A US reconnaissance plane has been deployed as part of multinational search efforts for 200 Nigerian schoolgirls. Nigeria has rejected an offer by Boko Haram to return the girls in a prisoner exchange.
More international personnel were expected to arrive in Nigeria on Tuesday to aid the massive search for the schoolgirls abducted by the Islamist group Boko Haram. So far, Britain, France and the US have deployed experts to the area. In its latest effort, Washington also confirmed that it had launched a search from the air.
"We have shared commercial satellite imagery with the Nigerians and are flying manned ISR (intelligence, surveillance and reconnaissance) assets over Nigeria, with the government's permission," a US official said late Monday.
They were also in the process of analyzing a video released by Boko Haram (pictured), which shows some 130 girls wearing gray veils and chanting verses from the Koran against the backdrop of a forest. With the girls' whereabouts previously unknown, the footage could provide vital clues as to their location.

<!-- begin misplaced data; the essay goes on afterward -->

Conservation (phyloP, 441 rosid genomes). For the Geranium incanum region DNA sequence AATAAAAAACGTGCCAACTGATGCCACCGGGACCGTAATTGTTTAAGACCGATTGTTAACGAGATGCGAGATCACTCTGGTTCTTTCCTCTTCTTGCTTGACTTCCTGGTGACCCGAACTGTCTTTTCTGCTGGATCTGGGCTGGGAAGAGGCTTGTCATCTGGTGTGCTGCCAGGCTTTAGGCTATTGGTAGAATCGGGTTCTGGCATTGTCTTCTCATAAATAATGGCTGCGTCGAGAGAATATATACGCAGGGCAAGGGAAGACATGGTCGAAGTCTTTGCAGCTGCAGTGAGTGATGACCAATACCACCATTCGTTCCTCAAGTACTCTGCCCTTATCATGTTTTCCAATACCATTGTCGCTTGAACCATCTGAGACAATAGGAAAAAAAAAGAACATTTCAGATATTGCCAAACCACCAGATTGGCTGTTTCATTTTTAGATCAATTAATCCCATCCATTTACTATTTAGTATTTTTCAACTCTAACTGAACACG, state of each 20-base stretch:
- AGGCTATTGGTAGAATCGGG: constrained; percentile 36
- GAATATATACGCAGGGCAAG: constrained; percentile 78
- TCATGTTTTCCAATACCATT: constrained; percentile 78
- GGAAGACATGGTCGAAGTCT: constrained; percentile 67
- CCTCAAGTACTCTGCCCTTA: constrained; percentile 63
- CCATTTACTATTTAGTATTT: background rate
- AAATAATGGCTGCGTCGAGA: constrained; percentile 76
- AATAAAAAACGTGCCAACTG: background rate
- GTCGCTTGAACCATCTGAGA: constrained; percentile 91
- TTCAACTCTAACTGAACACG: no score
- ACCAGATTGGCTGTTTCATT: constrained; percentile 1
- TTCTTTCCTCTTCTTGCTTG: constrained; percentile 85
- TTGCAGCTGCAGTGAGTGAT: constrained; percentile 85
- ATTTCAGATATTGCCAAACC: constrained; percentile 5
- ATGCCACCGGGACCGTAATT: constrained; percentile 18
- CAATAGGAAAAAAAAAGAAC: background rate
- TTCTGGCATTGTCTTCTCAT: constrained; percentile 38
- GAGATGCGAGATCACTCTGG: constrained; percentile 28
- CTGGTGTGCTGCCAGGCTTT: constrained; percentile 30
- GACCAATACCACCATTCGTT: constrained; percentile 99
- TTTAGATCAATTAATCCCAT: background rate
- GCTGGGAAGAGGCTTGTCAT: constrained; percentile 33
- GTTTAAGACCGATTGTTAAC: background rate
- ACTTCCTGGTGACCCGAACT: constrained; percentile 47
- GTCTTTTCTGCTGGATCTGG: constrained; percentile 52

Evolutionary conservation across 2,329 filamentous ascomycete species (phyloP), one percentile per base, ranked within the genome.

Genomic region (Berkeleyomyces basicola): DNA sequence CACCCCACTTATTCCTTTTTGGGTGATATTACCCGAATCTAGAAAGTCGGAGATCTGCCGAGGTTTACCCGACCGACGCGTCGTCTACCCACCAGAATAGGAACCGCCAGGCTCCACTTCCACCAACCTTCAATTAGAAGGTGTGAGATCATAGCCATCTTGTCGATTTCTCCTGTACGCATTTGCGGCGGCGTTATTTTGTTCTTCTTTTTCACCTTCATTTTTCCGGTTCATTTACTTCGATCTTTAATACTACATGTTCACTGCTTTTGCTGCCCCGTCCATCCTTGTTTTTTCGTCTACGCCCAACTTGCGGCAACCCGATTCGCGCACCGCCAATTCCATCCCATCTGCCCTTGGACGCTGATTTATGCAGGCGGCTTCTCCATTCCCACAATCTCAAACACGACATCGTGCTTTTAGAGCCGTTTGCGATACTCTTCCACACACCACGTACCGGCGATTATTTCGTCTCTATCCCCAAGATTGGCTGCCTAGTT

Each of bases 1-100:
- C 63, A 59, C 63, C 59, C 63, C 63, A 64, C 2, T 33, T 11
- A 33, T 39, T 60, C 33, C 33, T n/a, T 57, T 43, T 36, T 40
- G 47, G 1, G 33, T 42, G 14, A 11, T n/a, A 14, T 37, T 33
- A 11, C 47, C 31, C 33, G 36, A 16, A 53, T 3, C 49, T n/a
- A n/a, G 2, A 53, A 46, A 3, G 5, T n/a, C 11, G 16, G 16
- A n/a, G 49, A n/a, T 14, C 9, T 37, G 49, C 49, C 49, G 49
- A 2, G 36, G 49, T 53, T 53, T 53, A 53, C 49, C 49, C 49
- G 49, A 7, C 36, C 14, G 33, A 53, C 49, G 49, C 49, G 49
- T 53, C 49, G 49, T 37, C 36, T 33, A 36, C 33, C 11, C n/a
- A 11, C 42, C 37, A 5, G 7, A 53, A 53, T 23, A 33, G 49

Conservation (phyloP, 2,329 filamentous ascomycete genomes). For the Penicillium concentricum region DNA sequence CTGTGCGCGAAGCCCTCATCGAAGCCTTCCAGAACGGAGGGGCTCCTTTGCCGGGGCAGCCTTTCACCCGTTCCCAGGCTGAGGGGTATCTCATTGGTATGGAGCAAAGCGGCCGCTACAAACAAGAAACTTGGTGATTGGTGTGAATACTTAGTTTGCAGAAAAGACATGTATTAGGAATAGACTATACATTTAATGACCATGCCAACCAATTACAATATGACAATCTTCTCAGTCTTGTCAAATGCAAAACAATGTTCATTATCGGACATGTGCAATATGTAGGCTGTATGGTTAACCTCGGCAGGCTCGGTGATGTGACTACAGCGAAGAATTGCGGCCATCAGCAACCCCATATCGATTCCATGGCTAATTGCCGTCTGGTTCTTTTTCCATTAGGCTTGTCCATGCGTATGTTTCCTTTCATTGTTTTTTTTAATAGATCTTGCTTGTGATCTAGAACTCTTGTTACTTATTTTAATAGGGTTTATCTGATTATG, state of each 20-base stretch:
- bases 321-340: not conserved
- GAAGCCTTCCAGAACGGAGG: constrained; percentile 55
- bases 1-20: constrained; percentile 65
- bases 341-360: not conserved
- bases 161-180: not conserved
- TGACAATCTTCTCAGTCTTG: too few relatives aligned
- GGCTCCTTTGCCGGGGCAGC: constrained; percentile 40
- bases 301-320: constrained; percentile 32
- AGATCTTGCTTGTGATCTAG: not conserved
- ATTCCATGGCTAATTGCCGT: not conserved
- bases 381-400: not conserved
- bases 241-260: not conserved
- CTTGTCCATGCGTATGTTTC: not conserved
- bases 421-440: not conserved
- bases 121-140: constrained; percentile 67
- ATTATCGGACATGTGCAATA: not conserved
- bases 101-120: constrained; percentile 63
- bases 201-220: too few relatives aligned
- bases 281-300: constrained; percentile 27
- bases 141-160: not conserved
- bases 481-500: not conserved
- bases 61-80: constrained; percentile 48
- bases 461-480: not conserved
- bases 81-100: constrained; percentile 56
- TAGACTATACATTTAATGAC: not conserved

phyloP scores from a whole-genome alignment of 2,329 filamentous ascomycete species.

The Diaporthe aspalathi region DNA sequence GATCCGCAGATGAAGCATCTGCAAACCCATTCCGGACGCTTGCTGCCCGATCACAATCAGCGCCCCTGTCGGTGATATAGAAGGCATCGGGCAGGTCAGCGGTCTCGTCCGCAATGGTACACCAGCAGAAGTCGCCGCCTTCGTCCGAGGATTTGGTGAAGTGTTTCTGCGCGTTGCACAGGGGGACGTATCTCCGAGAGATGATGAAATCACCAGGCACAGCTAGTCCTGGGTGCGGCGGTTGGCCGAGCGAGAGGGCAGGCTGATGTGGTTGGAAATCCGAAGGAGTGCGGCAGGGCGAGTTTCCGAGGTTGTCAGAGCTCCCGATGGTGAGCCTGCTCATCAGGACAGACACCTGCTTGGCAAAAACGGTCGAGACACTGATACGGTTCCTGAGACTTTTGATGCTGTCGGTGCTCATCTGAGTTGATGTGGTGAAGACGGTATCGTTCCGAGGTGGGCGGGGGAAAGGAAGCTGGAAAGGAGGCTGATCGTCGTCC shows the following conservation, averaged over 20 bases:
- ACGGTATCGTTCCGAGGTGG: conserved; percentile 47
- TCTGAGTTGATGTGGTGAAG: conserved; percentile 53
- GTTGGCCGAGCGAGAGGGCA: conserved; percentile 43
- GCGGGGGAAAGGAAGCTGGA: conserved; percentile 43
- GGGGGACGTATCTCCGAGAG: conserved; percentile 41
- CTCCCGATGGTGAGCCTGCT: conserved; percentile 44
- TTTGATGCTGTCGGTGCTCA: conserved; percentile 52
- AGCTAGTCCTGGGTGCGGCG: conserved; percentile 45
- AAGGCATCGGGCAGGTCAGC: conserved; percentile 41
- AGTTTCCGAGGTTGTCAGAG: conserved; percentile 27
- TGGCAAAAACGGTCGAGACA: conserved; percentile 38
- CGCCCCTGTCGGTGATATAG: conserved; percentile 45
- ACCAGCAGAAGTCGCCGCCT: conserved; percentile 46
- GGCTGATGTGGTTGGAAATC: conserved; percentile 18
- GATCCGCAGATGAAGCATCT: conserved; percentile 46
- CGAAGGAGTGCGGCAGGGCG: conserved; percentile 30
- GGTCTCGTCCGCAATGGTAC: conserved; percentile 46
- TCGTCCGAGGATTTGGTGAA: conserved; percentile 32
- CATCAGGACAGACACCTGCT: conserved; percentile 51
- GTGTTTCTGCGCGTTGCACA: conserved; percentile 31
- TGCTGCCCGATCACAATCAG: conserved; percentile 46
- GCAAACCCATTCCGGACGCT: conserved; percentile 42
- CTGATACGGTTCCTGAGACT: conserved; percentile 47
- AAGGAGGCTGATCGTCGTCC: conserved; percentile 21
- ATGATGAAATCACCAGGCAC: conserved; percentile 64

"We have no reason to question its authenticity," US State Department spokeswoman Jen Psaki said.
"Our intelligence experts are combing through every detail of the video for clues that might help ongoing efforts to secure the release of these girls," she added.
A 30-strong team from the US arrived last week in Nigeria, to help in the search for the girls, who are aged between 16 and 18. Almost 200 girls were snatched from their boarding school in the northeast of the country on April 14. The act sparked public outrage, including a prominent Twitter campaign, with France subsequently offering to host a summit to discuss the Boko Haram threat.
Britain and France have also deployed experts to Nigeria, with London saying its aim, in addition to finding the girls, was to assist in the defeat of the Boko Haram network as a whole. China, Israel and Spain have all offered help of their own.
The Nigerian government on Monday said it would not agree to a deal proposed by Boko Haram leader Abubakar Shekau in the video, offering the girls' safe return only in exchange for captured fighters.
Boko Haram's violent campaign to impose a strict brand of Shariah law on Nigeria has killed more than 1,500 people this year alone. Thousands more have died since the group's campaign of violence erupted in 2009.